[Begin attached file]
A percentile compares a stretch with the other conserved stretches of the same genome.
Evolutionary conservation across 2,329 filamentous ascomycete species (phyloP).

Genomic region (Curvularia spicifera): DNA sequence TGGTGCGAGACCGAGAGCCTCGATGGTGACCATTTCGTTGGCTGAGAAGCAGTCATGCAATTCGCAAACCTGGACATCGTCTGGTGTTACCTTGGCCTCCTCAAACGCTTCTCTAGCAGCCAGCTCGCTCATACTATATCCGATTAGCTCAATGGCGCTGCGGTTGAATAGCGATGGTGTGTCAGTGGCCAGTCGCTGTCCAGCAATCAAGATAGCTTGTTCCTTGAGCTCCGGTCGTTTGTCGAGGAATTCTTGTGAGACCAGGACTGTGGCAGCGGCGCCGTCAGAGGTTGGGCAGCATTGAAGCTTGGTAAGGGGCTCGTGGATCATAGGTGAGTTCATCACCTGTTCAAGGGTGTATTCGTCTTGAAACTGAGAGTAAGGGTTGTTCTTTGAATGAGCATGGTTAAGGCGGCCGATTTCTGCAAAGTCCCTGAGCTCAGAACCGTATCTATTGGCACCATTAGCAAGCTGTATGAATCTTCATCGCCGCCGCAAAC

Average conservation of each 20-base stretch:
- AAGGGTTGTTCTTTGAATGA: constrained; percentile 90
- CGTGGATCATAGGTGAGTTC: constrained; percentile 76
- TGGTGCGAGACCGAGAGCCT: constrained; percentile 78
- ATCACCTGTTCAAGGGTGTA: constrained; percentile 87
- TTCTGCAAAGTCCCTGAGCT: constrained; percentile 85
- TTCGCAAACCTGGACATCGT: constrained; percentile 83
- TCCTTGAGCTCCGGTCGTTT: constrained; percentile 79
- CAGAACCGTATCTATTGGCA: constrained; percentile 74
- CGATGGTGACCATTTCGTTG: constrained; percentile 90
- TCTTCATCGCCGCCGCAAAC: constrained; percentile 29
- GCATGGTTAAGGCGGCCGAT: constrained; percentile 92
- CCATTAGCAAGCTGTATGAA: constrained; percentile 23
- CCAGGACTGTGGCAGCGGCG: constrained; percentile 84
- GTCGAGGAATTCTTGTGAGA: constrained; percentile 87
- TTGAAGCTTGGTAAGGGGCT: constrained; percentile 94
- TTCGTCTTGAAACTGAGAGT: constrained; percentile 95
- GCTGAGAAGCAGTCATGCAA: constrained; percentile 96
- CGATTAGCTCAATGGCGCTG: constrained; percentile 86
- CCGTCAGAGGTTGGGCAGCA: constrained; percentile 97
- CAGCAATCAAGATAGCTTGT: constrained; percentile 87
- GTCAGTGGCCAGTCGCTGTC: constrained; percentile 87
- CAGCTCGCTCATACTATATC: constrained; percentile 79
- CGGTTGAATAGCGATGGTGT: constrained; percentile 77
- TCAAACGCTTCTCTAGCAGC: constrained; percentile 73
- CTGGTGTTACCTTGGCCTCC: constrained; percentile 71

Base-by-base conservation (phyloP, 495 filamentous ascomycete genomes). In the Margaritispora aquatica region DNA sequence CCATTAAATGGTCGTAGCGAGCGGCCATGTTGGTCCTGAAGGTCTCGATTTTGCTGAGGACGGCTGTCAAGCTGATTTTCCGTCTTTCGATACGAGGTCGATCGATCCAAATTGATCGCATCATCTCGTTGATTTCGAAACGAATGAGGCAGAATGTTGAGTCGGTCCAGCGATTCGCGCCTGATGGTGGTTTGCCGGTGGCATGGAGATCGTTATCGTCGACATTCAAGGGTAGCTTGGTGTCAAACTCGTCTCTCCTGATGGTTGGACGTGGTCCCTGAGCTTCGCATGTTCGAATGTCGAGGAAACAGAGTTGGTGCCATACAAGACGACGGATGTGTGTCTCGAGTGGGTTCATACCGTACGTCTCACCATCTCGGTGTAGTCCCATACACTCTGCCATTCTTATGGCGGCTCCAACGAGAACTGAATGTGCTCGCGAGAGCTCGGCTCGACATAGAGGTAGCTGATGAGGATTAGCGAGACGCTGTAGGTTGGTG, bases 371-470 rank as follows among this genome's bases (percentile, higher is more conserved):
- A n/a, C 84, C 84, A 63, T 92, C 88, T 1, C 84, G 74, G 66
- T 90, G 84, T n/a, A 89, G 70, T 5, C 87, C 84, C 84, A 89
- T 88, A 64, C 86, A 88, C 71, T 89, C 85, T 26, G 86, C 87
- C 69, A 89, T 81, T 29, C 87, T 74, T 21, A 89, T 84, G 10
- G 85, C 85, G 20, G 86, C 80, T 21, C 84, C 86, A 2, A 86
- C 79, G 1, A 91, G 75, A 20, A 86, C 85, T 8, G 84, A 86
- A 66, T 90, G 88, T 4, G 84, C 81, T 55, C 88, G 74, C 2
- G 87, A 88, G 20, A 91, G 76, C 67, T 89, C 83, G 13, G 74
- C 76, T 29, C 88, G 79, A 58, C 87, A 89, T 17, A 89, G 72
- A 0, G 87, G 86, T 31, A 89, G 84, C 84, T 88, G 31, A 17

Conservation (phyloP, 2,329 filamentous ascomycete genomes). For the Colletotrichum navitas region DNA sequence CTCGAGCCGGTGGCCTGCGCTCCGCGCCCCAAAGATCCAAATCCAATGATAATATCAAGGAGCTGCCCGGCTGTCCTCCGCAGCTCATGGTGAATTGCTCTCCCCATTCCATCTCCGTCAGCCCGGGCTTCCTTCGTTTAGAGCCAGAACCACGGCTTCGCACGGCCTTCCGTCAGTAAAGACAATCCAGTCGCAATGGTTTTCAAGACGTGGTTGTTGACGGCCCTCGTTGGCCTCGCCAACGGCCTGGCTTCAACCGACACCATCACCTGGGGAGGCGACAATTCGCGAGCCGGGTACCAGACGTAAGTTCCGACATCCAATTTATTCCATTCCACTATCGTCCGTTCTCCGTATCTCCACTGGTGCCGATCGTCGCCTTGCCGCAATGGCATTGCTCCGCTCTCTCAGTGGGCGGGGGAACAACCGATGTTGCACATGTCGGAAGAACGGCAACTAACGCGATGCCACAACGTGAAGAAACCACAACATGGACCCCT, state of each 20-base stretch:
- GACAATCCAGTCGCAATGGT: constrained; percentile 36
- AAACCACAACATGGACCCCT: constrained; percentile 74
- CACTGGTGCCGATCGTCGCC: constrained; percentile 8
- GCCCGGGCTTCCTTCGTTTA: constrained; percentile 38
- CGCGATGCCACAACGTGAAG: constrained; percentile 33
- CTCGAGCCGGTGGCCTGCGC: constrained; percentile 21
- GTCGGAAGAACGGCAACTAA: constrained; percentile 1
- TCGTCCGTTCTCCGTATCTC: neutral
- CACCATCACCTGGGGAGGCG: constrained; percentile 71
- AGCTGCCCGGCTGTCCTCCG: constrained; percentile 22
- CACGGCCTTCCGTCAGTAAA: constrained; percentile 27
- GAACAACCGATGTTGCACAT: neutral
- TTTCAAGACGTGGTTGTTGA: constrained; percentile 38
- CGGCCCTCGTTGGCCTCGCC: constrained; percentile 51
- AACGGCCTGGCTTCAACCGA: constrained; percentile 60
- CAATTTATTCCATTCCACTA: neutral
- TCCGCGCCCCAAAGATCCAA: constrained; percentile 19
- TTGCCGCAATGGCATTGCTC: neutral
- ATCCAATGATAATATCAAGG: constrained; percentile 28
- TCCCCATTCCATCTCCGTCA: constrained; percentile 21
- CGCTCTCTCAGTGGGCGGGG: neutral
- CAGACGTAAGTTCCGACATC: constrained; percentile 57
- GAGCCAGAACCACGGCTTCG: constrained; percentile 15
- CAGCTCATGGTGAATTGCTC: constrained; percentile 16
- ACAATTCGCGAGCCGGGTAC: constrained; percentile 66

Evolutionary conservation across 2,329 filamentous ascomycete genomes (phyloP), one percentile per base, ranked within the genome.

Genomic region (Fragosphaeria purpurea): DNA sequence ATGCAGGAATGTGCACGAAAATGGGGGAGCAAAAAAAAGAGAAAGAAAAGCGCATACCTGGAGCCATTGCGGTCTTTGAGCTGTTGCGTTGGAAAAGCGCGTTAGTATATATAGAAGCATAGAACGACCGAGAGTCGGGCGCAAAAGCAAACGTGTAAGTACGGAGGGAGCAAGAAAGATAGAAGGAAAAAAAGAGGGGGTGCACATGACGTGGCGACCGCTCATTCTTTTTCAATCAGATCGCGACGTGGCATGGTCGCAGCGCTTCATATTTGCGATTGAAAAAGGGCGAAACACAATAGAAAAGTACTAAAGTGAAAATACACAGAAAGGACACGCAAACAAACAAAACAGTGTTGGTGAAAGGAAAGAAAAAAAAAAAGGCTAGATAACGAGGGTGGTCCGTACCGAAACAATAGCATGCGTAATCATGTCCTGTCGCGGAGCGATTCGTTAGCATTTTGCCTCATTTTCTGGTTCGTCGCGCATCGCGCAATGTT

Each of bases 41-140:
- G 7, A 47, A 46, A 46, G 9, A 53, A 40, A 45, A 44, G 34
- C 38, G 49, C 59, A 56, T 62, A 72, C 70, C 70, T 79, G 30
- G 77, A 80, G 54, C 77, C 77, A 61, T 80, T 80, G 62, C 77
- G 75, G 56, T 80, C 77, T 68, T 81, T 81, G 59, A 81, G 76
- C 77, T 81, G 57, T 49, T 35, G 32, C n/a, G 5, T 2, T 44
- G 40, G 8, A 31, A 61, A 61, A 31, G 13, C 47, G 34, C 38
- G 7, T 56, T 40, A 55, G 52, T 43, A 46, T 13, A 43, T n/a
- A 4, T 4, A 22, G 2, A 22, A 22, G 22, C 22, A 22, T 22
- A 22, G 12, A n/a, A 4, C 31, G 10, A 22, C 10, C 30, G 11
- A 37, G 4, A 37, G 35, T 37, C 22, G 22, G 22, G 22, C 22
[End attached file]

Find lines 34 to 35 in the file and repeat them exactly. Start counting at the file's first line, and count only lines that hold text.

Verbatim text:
- C 69, A 89, T 81, T 29, C 87, T 74, T 21, A 89, T 84, G 10
- G 85, C 85, G 20, G 86, C 80, T 21, C 84, C 86, A 2, A 86